October 2, 2010



No writer — or reader, for that matter — should let the American Library Association’s Banned Book Week pass without note, so here goes.

Censorship has always angered me. It’s one reason I haven’t followed in the footsteps of my college adviser, who specialized (I believe) in media law and First Amendment issues. I’ve thought about getting a graduate degree media law before, and it was one of my favorite classes … but I think studying censorship all the time would leave me perpetually pissed off — and that’s something my good-natured, romantic-comedy-loving self doesn’t want to be.

It never ceases to amaze me what some people find objectionable, though. Check out the list of 100 frequently challenged classics: “Lord of the Rings”? “1984”? “A Hitchhiker’s Guide to the Galaxy”? “Winnie the Pooh”?

Aldous Huxley’s “Brave New World” was removed from classrooms in Miller, Mo.,  in 1980 because it makes promiscuous sex “look like fun”?

Of the 100 that made the list, I’ve read about 30 — either in middle school, high school or college. There are another four that I definitely want to read … and the rest I know I should read (someday, if I ever find the time).

The list of the top 100 most frequently banned books from 1990-1999 includes some of my childhood favorites: “The Outsiders,” “A Wrinkle in Time,” “Carrie” and pretty much anything by Judy Blume.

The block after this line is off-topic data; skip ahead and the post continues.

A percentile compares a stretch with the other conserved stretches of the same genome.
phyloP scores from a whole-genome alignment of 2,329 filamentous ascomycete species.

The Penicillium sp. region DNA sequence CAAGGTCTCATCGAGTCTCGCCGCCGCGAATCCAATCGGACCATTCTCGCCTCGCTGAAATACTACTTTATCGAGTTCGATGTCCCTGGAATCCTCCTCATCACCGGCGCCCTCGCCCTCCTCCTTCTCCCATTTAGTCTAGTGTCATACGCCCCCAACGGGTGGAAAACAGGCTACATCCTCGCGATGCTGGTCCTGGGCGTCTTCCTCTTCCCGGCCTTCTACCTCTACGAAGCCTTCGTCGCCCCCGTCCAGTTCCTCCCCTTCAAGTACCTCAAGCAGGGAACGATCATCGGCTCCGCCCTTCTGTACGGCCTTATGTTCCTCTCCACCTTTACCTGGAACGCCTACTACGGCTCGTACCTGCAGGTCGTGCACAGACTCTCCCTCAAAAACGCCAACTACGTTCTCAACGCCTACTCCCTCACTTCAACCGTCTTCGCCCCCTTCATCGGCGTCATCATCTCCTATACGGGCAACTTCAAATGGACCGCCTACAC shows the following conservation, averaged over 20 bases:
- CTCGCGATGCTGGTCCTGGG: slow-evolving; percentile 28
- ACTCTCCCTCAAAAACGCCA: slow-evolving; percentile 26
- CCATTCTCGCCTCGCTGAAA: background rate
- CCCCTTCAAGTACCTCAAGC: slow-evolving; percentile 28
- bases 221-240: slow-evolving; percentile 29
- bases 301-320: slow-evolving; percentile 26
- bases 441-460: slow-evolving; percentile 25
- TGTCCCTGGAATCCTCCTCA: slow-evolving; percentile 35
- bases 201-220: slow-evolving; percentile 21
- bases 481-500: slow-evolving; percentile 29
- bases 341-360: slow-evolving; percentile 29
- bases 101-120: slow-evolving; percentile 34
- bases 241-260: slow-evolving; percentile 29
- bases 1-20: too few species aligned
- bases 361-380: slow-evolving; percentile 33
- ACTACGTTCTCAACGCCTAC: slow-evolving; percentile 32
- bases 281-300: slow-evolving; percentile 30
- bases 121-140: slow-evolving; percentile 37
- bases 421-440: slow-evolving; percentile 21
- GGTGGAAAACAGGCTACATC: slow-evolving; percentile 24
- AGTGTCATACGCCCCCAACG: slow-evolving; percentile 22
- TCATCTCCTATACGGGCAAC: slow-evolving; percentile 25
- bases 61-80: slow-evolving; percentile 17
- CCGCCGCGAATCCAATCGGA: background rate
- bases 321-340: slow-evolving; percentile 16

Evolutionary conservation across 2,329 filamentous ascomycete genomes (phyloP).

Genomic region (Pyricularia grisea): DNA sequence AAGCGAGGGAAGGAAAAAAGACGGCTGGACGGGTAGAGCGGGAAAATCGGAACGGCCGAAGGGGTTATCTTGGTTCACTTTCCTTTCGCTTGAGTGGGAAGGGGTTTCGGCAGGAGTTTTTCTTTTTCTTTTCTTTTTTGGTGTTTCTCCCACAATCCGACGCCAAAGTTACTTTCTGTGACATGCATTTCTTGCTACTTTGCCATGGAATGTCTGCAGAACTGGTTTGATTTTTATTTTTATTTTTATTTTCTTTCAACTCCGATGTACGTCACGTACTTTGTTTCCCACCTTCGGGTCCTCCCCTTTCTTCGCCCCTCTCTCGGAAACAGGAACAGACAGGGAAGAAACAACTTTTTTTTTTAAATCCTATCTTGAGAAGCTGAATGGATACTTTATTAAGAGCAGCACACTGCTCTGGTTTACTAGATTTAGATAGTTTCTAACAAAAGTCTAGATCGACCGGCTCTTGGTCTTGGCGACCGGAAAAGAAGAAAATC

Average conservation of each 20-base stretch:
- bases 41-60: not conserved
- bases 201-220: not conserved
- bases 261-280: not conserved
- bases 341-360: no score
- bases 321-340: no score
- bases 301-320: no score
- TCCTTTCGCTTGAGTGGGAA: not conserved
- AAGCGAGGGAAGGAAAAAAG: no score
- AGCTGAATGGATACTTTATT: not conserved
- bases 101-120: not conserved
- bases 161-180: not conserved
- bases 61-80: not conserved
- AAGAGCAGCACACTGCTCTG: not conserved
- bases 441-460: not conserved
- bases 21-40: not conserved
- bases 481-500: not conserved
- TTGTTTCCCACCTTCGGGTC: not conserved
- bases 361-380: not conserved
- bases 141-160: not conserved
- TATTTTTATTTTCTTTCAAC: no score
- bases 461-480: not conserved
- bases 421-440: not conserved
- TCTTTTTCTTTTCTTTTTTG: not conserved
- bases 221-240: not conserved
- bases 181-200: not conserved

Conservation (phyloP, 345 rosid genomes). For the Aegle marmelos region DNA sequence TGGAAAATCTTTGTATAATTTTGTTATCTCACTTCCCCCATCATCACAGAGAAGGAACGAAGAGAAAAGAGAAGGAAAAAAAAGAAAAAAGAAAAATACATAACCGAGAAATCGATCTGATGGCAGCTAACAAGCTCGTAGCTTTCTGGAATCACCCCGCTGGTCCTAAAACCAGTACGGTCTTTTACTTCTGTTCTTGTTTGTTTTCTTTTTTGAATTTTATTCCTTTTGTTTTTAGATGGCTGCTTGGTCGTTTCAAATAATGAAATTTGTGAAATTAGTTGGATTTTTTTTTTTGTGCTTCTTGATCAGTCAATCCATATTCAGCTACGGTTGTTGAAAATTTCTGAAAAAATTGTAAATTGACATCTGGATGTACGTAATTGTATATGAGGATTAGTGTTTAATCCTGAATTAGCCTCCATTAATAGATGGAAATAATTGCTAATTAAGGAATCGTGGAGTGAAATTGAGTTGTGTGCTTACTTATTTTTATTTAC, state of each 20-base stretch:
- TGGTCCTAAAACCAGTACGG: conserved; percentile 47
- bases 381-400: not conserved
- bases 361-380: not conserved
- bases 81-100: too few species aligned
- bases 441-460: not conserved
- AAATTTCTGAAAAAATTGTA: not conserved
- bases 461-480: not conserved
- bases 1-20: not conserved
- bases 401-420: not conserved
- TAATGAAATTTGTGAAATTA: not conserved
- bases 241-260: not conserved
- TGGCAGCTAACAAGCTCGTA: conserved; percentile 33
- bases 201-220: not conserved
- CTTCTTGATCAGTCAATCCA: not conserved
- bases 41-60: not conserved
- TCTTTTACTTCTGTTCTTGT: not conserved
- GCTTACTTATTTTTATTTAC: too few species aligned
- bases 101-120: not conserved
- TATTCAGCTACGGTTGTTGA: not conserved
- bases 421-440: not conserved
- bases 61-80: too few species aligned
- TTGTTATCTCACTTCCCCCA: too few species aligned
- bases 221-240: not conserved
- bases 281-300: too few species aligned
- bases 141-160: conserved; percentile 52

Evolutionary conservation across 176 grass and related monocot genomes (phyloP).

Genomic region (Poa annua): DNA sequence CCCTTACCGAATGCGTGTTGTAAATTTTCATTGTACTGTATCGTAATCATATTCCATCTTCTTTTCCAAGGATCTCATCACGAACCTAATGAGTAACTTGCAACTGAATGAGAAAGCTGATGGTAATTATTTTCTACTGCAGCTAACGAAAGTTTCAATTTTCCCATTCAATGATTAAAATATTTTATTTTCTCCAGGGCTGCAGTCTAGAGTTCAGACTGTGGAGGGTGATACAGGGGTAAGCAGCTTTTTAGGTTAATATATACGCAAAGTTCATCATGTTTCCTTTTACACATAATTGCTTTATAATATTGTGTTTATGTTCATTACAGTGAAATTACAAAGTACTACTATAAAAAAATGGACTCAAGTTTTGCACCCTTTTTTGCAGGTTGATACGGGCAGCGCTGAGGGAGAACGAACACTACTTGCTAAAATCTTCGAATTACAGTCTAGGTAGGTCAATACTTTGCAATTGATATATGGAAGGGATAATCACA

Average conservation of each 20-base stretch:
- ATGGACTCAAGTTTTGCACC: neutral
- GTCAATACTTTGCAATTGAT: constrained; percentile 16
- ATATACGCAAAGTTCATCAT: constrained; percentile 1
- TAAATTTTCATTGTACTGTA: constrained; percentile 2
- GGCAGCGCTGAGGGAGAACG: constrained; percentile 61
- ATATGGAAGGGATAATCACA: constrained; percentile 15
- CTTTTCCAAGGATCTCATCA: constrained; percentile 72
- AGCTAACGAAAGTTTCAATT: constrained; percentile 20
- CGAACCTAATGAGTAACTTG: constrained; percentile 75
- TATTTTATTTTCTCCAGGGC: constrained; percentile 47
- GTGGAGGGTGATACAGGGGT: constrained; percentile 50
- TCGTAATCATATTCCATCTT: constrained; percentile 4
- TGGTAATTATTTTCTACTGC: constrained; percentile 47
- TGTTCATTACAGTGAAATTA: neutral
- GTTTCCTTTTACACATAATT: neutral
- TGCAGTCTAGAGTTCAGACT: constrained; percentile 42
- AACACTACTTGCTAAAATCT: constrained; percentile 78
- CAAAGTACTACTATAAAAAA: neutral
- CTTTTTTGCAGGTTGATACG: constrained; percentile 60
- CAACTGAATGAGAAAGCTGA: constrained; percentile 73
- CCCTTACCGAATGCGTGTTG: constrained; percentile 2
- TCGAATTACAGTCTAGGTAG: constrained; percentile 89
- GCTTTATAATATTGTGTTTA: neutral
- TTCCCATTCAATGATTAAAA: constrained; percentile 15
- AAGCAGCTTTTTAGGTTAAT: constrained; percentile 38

I can’t believe I’m saying this, but I was lucky to have gone to school in rural Indiana. I had some great “radical-thinking” teachers who didn’t shy away from teaching banned classics. In fact, I wrote an article for my high school paper back in 1988 talking about some of their reasons for teaching censored books.

The gist: The lessons such books teach far outweigh any “offensive” language or concepts used. As my senior English and composition teacher, Darwin Sievers, explained: It’s important to be aware of all experiences, not just pleasant ones. “Maybe students can avoid unpleasant firsthand experiences if they can experience them secondhand,” he said.

Besides, who gets to be the final arbiter of what’s truly offensive? I find the words spewing from the mouths of certain politicians offensive (no, I’m not naming names) … but that doesn’t mean I have the right to tell them they can’t say those things. I can turn the channel when they come on TV because I don’t have to listen — but I can’t keep others from hanging on every idiotic word.

Same goes for reading. If you don’t like a book, don’t buy it. Don’t read it. Don’t try to keep others from reading, though. And definitely don’t try to get it banned from your library. (All you’ll do is drum up sales of it. Controversy sells books.)

I need to wrap up this post before I get even more worked up. *Deep breath.*

Since I’m curious, I’ll borrow a question from agent Nathan Bransford: What’s your favorite banned book?

I can’t pick just one. I honestly can’t imagine life without any of them. I’m sure I wouldn’t be who I am today had I never read “Charlotte’s Web,” “Gone with the Wind,” “To Kill a Mockingbird” and too many other books to mention.

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